There is evidence both from animal studies and epidemiological studies on humans that phytoestrogens have a protective effect against cancer.
Asian populations consuming diets high in the phytoestrogens found in soybeans have lower incidences of hormone-dependent cancers (including breast, ovarian, and endometrial cancers) compared to western populations. Also, the prevalences of osteoporosis and menopausal symptoms are lower. In addition, the incidence of coronary heart disease is lower in Asian populations. However, when Asian populations immigrate to western countries and adopt western diets, the risk for those diseases rises.
A survey of a variety of populations of women showed that urinary phytoestrogens (a measure of phytoestrogens in the diet) are highest among vegetarians, particularly macrobiotics, and lower among breast cancer patients, suggesting an association between low disease risk and high phytoestrogen intake.
Many studies in cell cultures and in rats and mice and nonhuman primates have suggested that phytoestrogens have a protective effect against tumor growth. The way phytoestrogens protect against tumor growth varies depending on the cancer type and the individual compound. Some phytoestrogens act by competing with endogenous estrogen for receptor sites, while others act by inhibiting enzymes involved with cancer formation. Enterolactone inhibits breast cancer cell proliferation in the presence of estradiol, but alone it stimulates proliferation. Their action also can be different in cell culture than it is in the whole animal: genistein is toxic to prostate cancer cells, but fails to inhibit prostate cancer growth in primates.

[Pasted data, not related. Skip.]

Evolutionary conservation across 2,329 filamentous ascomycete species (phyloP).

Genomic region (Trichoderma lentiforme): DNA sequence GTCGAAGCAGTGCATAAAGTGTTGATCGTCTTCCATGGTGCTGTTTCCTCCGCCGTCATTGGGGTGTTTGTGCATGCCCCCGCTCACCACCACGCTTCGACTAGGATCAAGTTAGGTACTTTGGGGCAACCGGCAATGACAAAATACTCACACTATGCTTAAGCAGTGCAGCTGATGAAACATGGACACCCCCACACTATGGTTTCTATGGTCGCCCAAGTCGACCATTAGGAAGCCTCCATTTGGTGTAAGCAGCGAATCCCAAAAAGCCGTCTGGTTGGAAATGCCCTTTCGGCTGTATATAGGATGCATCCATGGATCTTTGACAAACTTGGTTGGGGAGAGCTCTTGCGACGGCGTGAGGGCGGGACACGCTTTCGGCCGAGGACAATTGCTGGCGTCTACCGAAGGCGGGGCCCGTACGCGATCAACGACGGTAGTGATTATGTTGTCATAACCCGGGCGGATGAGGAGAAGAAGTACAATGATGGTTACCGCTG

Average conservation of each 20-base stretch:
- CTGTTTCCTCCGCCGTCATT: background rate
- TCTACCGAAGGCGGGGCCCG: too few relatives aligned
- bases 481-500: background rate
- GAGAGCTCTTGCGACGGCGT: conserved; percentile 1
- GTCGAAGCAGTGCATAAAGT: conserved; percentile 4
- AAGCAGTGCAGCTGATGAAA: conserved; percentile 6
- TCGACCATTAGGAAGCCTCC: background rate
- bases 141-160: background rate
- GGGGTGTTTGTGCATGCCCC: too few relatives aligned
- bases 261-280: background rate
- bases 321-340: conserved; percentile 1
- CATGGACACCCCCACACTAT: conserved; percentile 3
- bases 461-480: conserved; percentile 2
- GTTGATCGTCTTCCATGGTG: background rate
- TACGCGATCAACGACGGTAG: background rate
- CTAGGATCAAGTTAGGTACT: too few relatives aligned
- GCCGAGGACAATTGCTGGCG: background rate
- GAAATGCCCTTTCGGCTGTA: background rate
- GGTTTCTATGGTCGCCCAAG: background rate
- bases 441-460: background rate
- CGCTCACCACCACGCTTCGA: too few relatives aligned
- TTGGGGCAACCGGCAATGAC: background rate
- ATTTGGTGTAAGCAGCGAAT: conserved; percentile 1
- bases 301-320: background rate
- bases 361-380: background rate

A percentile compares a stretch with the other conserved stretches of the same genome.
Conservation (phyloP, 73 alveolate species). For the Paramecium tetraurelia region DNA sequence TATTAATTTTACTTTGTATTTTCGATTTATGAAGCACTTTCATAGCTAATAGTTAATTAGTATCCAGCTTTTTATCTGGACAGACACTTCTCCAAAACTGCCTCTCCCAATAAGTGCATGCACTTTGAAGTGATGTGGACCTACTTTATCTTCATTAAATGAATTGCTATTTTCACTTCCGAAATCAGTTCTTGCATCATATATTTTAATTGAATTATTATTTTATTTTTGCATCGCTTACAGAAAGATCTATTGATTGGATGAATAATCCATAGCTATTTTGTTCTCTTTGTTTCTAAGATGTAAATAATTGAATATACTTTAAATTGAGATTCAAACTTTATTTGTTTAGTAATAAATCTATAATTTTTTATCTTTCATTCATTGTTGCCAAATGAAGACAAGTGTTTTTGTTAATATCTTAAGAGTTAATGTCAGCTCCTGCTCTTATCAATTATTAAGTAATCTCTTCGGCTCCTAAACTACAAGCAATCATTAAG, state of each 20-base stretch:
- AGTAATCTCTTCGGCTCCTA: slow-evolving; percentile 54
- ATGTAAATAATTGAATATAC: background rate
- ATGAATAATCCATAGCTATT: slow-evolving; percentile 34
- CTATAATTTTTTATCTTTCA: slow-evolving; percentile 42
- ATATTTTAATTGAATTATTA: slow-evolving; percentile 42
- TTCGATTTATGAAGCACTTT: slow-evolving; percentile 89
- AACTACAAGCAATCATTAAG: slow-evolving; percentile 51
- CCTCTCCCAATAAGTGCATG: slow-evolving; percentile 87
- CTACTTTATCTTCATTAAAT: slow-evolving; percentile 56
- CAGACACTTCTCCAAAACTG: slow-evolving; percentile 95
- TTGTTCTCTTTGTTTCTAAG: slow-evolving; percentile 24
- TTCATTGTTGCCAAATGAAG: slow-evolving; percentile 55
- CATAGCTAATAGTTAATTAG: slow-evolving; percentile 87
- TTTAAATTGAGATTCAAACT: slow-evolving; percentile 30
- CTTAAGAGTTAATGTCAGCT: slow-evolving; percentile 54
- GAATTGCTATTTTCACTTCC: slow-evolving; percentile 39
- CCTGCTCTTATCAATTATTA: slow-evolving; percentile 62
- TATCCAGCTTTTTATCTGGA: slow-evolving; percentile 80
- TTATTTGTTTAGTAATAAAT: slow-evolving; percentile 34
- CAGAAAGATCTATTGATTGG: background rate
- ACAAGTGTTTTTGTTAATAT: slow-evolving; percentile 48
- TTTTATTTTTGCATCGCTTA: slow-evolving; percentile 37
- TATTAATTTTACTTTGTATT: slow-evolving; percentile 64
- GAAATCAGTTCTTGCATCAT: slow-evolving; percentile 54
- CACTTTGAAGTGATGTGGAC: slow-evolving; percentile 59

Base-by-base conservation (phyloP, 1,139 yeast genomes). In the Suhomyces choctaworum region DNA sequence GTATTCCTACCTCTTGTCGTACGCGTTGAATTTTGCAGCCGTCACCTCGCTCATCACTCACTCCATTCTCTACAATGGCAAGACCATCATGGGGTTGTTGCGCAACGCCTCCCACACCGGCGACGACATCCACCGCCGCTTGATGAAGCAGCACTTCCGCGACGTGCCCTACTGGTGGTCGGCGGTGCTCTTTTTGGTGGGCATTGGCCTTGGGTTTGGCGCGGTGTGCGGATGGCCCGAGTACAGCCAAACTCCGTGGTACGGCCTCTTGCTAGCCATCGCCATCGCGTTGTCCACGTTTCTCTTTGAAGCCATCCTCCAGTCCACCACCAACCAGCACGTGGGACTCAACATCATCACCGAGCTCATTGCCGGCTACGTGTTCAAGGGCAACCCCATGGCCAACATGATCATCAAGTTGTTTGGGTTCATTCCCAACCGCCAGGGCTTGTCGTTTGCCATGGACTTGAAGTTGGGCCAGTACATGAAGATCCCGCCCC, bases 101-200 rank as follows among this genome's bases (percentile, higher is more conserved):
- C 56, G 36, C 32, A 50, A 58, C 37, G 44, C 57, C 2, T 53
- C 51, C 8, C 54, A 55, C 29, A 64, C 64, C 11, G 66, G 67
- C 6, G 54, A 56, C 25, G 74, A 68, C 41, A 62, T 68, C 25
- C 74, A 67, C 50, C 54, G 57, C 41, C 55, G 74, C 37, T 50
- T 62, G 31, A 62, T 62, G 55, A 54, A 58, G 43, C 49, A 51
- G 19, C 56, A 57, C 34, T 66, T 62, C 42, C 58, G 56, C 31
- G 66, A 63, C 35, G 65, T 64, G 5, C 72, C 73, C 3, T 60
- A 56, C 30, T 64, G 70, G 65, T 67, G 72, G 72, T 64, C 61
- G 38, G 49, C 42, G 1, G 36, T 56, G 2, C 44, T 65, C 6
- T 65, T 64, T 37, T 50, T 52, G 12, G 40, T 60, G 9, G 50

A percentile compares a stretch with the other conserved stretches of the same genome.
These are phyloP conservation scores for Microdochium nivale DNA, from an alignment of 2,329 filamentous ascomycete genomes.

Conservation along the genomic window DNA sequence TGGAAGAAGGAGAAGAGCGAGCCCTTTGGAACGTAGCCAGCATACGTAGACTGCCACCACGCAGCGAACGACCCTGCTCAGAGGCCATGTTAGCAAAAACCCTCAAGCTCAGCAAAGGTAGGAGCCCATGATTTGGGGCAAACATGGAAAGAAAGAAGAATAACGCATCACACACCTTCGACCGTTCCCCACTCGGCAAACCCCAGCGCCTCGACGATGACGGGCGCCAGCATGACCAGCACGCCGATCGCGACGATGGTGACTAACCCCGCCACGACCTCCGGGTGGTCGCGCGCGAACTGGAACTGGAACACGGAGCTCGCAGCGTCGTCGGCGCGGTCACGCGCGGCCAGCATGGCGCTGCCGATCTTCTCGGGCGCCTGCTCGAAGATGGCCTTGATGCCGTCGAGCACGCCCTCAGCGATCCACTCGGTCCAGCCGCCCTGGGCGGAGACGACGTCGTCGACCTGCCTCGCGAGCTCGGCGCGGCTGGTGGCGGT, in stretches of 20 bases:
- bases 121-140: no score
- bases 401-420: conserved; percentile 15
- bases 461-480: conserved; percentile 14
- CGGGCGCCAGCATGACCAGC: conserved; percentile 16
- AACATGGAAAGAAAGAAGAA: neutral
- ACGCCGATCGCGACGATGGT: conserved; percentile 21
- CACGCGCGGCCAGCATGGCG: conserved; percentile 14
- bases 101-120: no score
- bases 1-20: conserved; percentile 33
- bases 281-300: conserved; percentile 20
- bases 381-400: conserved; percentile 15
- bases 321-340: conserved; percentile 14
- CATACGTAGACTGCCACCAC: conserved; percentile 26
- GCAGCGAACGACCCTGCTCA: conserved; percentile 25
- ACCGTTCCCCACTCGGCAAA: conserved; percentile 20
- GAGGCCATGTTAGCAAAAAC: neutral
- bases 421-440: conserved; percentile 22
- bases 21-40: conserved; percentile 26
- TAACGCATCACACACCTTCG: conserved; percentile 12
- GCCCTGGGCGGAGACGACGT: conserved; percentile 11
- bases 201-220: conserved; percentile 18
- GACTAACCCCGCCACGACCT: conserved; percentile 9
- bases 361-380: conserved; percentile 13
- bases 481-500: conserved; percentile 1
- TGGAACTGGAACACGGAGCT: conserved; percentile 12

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Prepared Summer 1997 by Bernadene Magnuson, Ph.D.
University of Idaho, Dept. of Food Science and Toxicology - EXTOXNET FAQ Team.